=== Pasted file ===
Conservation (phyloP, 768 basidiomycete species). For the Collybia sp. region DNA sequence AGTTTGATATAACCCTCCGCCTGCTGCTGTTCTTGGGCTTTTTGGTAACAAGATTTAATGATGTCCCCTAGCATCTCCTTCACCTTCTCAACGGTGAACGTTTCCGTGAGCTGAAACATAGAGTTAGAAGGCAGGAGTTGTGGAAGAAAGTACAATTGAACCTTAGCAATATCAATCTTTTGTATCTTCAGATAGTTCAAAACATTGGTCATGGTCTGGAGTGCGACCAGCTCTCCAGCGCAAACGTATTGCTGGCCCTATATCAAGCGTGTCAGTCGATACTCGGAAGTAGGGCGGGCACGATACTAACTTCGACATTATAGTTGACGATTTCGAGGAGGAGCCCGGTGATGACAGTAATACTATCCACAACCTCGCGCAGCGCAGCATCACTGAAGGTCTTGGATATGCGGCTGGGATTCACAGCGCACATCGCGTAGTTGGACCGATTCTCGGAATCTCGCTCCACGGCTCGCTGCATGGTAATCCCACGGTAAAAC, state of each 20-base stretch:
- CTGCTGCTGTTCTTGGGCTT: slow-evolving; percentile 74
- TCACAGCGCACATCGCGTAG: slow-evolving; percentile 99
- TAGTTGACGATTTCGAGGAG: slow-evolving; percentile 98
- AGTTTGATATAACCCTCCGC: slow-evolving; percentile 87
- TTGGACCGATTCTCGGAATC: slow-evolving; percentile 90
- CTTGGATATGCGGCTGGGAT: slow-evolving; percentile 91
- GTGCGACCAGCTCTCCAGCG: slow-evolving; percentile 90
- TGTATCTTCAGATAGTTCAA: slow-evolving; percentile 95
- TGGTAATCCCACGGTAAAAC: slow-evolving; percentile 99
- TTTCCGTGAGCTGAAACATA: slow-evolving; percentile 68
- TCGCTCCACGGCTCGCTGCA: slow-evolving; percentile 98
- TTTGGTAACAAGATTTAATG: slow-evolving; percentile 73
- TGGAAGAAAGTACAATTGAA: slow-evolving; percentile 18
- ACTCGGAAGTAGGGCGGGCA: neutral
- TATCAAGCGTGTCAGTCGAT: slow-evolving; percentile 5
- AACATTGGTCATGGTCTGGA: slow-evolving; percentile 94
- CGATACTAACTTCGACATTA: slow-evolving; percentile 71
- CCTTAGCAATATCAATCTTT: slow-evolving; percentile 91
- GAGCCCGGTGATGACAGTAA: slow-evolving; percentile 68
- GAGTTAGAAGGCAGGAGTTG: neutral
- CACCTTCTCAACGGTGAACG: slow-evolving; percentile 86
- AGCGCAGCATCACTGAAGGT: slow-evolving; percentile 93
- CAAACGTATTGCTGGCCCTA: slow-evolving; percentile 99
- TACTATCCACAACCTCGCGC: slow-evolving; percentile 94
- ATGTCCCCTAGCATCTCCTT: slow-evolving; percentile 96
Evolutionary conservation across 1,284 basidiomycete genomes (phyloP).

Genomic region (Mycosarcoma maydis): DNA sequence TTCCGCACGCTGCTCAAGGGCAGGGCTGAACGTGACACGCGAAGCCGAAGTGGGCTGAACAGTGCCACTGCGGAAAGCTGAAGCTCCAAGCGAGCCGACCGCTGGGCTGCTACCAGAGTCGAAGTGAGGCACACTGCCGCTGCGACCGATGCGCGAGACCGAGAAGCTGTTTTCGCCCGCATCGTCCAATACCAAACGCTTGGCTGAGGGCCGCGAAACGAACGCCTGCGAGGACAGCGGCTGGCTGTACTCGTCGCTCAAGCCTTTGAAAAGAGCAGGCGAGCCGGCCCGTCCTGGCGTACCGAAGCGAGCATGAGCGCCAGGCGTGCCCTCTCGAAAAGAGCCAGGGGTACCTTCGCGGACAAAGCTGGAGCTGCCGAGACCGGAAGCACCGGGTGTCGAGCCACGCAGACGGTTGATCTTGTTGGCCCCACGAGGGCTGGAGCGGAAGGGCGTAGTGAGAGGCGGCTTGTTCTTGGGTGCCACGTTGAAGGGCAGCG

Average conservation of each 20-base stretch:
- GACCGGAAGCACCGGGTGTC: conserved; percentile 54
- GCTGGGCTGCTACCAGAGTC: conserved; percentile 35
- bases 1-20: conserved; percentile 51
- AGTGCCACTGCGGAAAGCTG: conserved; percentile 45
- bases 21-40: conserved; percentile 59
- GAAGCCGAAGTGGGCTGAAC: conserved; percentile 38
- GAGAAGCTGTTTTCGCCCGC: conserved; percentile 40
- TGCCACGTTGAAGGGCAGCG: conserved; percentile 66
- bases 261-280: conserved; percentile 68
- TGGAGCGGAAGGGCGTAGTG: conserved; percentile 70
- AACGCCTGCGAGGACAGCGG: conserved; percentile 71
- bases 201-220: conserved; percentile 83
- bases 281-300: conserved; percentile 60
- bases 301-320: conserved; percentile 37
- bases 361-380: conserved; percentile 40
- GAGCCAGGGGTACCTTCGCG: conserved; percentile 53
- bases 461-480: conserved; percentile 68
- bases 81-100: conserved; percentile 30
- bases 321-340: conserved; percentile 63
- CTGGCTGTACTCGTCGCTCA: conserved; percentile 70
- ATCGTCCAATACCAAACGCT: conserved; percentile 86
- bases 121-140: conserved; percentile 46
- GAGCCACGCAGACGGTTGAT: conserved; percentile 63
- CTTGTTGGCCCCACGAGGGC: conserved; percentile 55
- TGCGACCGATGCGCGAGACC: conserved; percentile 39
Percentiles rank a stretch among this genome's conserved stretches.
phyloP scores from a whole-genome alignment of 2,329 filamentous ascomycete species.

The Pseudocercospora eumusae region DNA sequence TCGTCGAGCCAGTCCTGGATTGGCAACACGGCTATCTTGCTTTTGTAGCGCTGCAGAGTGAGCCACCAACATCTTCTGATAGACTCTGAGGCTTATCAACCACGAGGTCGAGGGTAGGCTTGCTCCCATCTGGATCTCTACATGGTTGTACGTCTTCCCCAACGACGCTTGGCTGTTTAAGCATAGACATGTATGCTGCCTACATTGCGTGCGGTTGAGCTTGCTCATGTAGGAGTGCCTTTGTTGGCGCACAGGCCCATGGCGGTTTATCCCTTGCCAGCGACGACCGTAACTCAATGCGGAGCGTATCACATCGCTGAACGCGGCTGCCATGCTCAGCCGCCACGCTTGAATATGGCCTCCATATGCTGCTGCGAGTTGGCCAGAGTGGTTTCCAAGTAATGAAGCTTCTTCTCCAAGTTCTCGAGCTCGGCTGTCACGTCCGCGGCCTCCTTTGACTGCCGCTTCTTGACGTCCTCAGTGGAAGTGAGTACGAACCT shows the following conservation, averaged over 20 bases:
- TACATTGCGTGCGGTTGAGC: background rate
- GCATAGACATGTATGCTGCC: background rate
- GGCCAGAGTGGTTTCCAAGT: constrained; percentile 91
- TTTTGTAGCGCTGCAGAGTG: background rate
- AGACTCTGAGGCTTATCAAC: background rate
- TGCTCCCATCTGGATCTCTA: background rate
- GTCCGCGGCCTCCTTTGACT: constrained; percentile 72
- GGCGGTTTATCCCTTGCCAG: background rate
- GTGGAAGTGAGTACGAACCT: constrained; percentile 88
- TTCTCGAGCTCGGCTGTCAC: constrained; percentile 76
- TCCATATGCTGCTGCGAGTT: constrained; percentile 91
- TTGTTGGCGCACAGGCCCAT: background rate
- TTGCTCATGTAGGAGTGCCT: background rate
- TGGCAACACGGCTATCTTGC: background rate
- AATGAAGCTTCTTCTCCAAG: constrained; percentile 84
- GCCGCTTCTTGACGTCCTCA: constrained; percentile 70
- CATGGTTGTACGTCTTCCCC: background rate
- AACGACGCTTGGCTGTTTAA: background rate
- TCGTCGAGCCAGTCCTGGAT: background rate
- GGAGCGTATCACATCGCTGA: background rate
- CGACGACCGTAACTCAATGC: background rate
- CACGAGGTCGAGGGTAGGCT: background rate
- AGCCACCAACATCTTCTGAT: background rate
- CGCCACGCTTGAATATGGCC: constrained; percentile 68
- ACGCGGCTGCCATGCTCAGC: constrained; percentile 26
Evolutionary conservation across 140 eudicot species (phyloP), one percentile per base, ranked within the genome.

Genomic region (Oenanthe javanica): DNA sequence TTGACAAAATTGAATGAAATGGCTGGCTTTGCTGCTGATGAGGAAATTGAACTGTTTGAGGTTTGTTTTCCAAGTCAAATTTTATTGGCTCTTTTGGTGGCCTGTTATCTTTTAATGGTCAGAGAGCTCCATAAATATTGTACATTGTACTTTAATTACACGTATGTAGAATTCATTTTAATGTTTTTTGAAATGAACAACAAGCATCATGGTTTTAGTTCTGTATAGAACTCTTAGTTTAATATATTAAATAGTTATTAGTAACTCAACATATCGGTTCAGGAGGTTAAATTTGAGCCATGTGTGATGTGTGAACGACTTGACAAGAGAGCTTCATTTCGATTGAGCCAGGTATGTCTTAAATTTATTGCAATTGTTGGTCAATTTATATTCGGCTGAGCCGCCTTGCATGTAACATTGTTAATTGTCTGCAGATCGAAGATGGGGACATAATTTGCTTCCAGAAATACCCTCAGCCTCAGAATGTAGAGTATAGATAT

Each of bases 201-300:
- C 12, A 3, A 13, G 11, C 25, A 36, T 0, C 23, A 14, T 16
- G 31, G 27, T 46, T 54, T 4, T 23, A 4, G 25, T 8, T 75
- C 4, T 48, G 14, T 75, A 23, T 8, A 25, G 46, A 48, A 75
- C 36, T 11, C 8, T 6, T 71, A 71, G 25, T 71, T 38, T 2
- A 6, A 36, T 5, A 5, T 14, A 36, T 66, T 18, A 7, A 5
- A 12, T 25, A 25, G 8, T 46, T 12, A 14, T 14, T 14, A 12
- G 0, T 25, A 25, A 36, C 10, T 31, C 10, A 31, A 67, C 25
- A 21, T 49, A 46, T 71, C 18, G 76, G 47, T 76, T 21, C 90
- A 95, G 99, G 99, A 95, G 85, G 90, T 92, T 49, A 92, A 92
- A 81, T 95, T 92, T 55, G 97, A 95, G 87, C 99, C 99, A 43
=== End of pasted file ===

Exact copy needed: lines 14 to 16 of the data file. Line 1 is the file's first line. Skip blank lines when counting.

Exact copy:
- TGGAAGAAAGTACAATTGAA: slow-evolving; percentile 18
- ACTCGGAAGTAGGGCGGGCA: neutral
- TATCAAGCGTGTCAGTCGAT: slow-evolving; percentile 5